Lexus LX 570 — Rugged, comfortable and expensive
By Jim Meachen and Ted Biederman
We were pleased when word came that we would be piloting a 2011 Lexus LX 570 over the winter holidays. The LX, we mused, would provide a perfect luxury atmosphere for four adult passengers on a 140-mile round trip with plenty of cargo capacity large enough for our luggage and a load of gifts.
What we didn't know ahead of time was that a winter storm would necessitate negotiating 10-inches of new-fallen snow on the highways. In fact, a good-old fashioned northern snow storm wasn't even remotely anticipated because the southeastern section of North Carolina seldom sees the white stuff, and when it does it's usually nothing more than a dusting.
The snow was child’s play, a romp in the park, for the big Lexus, which is loaded with off-road goodies. It was like a young pup, full of playful enthusiasm as it encountered the white flakes as they piled up into measureable drifts.
The nearly three-ton LX is the kissing cousin to the Land Cruiser, Toyota’s long-running king of the off-road. So it has the genes to go off road — or in our case on-road covered with the best winter can offer in North Carolina. The Land Cruiser, and its sibling the LX, are two of the top all-terrain passenger vehicles in the world with technologically sophisticated four-wheel drive systems and an electronically adjustable suspensions that makes them equally capable on road and off.
The LX was conceived in 1996 as the LX 450 and was significantly upgraded in 1998 as the LX 470. But the most significant improvements came in 2008 with the introduction of the current-generation LX 570.
It is endowed with the styling, sophistication and equipment one would expect when purchasing a large body-on-frame (yes it’s a real truck) SUV carrying a base price of $78,630 including destination charge.
What is amazing about the LX is that it for the most part allows its owner to have it all. There are very few compromises here. No need to sacrifice a civilized ride, decent handling, a world-class quite cabin and loads of luxury features for serious off-road capability. But you must remember it’s big and it handles like a truck; not bad just different.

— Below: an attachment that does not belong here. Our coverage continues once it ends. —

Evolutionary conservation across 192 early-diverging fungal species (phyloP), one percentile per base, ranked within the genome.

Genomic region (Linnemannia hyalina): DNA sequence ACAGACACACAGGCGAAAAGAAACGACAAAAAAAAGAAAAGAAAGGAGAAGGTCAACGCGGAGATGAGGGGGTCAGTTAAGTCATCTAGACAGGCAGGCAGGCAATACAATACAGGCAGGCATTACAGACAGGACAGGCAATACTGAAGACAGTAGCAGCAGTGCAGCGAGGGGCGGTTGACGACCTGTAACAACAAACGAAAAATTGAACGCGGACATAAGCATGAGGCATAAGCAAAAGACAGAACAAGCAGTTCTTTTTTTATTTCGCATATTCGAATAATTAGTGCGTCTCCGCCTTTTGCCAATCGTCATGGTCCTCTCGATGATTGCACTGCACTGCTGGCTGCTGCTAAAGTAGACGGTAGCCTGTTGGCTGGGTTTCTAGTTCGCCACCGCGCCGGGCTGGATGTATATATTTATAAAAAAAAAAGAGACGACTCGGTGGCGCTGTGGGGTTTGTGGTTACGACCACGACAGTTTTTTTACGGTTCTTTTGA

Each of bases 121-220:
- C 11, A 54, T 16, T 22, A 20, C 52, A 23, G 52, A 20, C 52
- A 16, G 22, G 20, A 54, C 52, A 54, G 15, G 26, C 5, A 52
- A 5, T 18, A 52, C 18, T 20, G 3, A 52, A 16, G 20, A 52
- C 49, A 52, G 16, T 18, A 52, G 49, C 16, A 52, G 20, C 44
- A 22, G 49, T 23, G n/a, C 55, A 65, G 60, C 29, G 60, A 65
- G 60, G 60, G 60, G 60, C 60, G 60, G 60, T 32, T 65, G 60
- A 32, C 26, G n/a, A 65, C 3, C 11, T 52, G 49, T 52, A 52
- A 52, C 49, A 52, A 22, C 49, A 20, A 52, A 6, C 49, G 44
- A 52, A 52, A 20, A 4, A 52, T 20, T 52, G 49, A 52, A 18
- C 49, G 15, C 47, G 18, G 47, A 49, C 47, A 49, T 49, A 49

Of course there are downsides to a vehicle this big and powerful, number one being gas mileage in our new age of rising prices. An EPA rating of 12 mpg city and 18 mpg highway — 14 mpg combined — on premium gas is enough to draw gasps from most, even those of more than modest means.
But Lexus says if the LX is indeed what you want, and perhaps what you need to fit your lifestyle, than you must cheerfully pay the price.
One of the standout features of the LX is its thirsty 5.7-liter V-8 that makes a huge 383 horsepower and 403 foot pounds of torque. Even though the big engine mated to a six-speed automatic is tasked to propel a 6,000-pound vehicle, it gets the job done in commendable fashion with the ability if needed to complete a 0-to-60 run in 7 seconds. And the Lexus is capable of pulling most recreational toys with a towing capacity of 7,000 pounds.
We enjoyed the LX 570’s gusto when the roads were clear, but we had a problem with the steering finding the necessity to make constant corrections to keep the vehicle in a straight line. We had the feeling of being disconnected with the road.
The ride, thanks to the magical suspension system, was never a concern, nearly as smooth as a Lexus sedan. The “Active Height and Adaptive Variable” suspension also firms up to reduce body roll in hard cornering. There's a choice of three ride heights for various needs, and the height is dropped to its lowest point when the engine is turned off allowing for easier entry and exit, but still somewhat of a task. Thank goodness for the running boards.